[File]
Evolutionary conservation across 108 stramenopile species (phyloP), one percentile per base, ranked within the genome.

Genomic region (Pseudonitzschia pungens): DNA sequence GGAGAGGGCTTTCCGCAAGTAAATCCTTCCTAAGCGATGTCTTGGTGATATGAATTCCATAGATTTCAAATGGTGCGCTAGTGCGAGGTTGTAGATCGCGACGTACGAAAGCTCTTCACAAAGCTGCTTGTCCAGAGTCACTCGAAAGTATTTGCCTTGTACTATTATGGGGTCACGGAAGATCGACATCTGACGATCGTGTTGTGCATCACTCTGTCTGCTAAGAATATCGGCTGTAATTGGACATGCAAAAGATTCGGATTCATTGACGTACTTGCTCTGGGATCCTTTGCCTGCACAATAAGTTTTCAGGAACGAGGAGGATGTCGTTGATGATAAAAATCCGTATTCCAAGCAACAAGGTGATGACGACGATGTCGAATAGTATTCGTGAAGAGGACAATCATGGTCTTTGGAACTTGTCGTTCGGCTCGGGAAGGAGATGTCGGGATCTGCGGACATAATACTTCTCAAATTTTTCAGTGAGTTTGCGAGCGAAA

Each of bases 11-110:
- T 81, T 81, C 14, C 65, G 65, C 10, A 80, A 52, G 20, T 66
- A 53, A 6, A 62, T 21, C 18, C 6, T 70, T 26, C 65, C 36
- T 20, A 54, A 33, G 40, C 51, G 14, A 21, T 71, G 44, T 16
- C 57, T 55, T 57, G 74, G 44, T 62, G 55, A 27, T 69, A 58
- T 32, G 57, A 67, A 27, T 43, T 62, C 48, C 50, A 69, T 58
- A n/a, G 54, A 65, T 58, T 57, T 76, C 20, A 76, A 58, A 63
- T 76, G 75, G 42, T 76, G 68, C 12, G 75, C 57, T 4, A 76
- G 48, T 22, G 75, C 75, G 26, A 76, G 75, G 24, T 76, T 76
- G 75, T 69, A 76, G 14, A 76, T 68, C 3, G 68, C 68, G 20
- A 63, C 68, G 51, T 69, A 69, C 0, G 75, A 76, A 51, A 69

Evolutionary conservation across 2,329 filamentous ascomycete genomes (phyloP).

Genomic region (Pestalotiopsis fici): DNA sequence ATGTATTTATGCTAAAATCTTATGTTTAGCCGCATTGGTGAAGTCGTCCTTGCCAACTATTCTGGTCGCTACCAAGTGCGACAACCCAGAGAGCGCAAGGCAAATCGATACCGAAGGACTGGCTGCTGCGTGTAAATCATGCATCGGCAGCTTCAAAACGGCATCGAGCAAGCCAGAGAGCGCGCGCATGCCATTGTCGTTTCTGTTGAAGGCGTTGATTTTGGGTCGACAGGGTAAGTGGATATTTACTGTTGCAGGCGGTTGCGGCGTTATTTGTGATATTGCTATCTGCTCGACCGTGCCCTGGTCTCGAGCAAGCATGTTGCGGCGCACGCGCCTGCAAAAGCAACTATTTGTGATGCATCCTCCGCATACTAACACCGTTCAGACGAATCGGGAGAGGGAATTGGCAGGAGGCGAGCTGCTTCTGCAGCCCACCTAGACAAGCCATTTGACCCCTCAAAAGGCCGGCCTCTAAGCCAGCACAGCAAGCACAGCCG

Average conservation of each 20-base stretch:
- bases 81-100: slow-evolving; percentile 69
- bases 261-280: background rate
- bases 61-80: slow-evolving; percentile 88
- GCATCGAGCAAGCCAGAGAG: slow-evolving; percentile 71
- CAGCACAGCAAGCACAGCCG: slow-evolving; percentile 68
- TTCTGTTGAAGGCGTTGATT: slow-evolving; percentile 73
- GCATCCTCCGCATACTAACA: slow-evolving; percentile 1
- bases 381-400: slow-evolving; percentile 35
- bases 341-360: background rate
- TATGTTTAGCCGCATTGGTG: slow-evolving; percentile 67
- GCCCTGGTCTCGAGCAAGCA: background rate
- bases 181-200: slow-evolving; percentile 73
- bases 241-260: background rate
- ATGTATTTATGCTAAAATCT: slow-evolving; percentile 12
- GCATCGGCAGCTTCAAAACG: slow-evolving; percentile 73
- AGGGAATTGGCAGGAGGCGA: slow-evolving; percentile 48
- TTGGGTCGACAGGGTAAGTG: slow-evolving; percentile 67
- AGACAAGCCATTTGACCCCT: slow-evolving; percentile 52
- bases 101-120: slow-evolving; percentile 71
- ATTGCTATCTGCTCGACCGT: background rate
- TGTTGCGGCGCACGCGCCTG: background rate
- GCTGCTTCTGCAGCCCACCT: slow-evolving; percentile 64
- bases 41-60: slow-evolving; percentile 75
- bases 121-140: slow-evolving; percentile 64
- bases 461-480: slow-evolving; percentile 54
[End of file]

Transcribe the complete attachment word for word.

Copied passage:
Evolutionary conservation across 108 stramenopile species (phyloP), one percentile per base, ranked within the genome.

Genomic region (Pseudonitzschia pungens): DNA sequence GGAGAGGGCTTTCCGCAAGTAAATCCTTCCTAAGCGATGTCTTGGTGATATGAATTCCATAGATTTCAAATGGTGCGCTAGTGCGAGGTTGTAGATCGCGACGTACGAAAGCTCTTCACAAAGCTGCTTGTCCAGAGTCACTCGAAAGTATTTGCCTTGTACTATTATGGGGTCACGGAAGATCGACATCTGACGATCGTGTTGTGCATCACTCTGTCTGCTAAGAATATCGGCTGTAATTGGACATGCAAAAGATTCGGATTCATTGACGTACTTGCTCTGGGATCCTTTGCCTGCACAATAAGTTTTCAGGAACGAGGAGGATGTCGTTGATGATAAAAATCCGTATTCCAAGCAACAAGGTGATGACGACGATGTCGAATAGTATTCGTGAAGAGGACAATCATGGTCTTTGGAACTTGTCGTTCGGCTCGGGAAGGAGATGTCGGGATCTGCGGACATAATACTTCTCAAATTTTTCAGTGAGTTTGCGAGCGAAA

Each of bases 11-110:
- T 81, T 81, C 14, C 65, G 65, C 10, A 80, A 52, G 20, T 66
- A 53, A 6, A 62, T 21, C 18, C 6, T 70, T 26, C 65, C 36
- T 20, A 54, A 33, G 40, C 51, G 14, A 21, T 71, G 44, T 16
- C 57, T 55, T 57, G 74, G 44, T 62, G 55, A 27, T 69, A 58
- T 32, G 57, A 67, A 27, T 43, T 62, C 48, C 50, A 69, T 58
- A n/a, G 54, A 65, T 58, T 57, T 76, C 20, A 76, A 58, A 63
- T 76, G 75, G 42, T 76, G 68, C 12, G 75, C 57, T 4, A 76
- G 48, T 22, G 75, C 75, G 26, A 76, G 75, G 24, T 76, T 76
- G 75, T 69, A 76, G 14, A 76, T 68, C 3, G 68, C 68, G 20
- A 63, C 68, G 51, T 69, A 69, C 0, G 75, A 76, A 51, A 69

Evolutionary conservation across 2,329 filamentous ascomycete genomes (phyloP).

Genomic region (Pestalotiopsis fici): DNA sequence ATGTATTTATGCTAAAATCTTATGTTTAGCCGCATTGGTGAAGTCGTCCTTGCCAACTATTCTGGTCGCTACCAAGTGCGACAACCCAGAGAGCGCAAGGCAAATCGATACCGAAGGACTGGCTGCTGCGTGTAAATCATGCATCGGCAGCTTCAAAACGGCATCGAGCAAGCCAGAGAGCGCGCGCATGCCATTGTCGTTTCTGTTGAAGGCGTTGATTTTGGGTCGACAGGGTAAGTGGATATTTACTGTTGCAGGCGGTTGCGGCGTTATTTGTGATATTGCTATCTGCTCGACCGTGCCCTGGTCTCGAGCAAGCATGTTGCGGCGCACGCGCCTGCAAAAGCAACTATTTGTGATGCATCCTCCGCATACTAACACCGTTCAGACGAATCGGGAGAGGGAATTGGCAGGAGGCGAGCTGCTTCTGCAGCCCACCTAGACAAGCCATTTGACCCCTCAAAAGGCCGGCCTCTAAGCCAGCACAGCAAGCACAGCCG

Average conservation of each 20-base stretch:
- bases 81-100: slow-evolving; percentile 69
- bases 261-280: background rate
- bases 61-80: slow-evolving; percentile 88
- GCATCGAGCAAGCCAGAGAG: slow-evolving; percentile 71
- CAGCACAGCAAGCACAGCCG: slow-evolving; percentile 68
- TTCTGTTGAAGGCGTTGATT: slow-evolving; percentile 73
- GCATCCTCCGCATACTAACA: slow-evolving; percentile 1
- bases 381-400: slow-evolving; percentile 35
- bases 341-360: background rate
- TATGTTTAGCCGCATTGGTG: slow-evolving; percentile 67
- GCCCTGGTCTCGAGCAAGCA: background rate
- bases 181-200: slow-evolving; percentile 73
- bases 241-260: background rate
- ATGTATTTATGCTAAAATCT: slow-evolving; percentile 12
- GCATCGGCAGCTTCAAAACG: slow-evolving; percentile 73
- AGGGAATTGGCAGGAGGCGA: slow-evolving; percentile 48
- TTGGGTCGACAGGGTAAGTG: slow-evolving; percentile 67
- AGACAAGCCATTTGACCCCT: slow-evolving; percentile 52
- bases 101-120: slow-evolving; percentile 71
- ATTGCTATCTGCTCGACCGT: background rate
- TGTTGCGGCGCACGCGCCTG: background rate
- GCTGCTTCTGCAGCCCACCT: slow-evolving; percentile 64
- bases 41-60: slow-evolving; percentile 75
- bases 121-140: slow-evolving; percentile 64
- bases 461-480: slow-evolving; percentile 54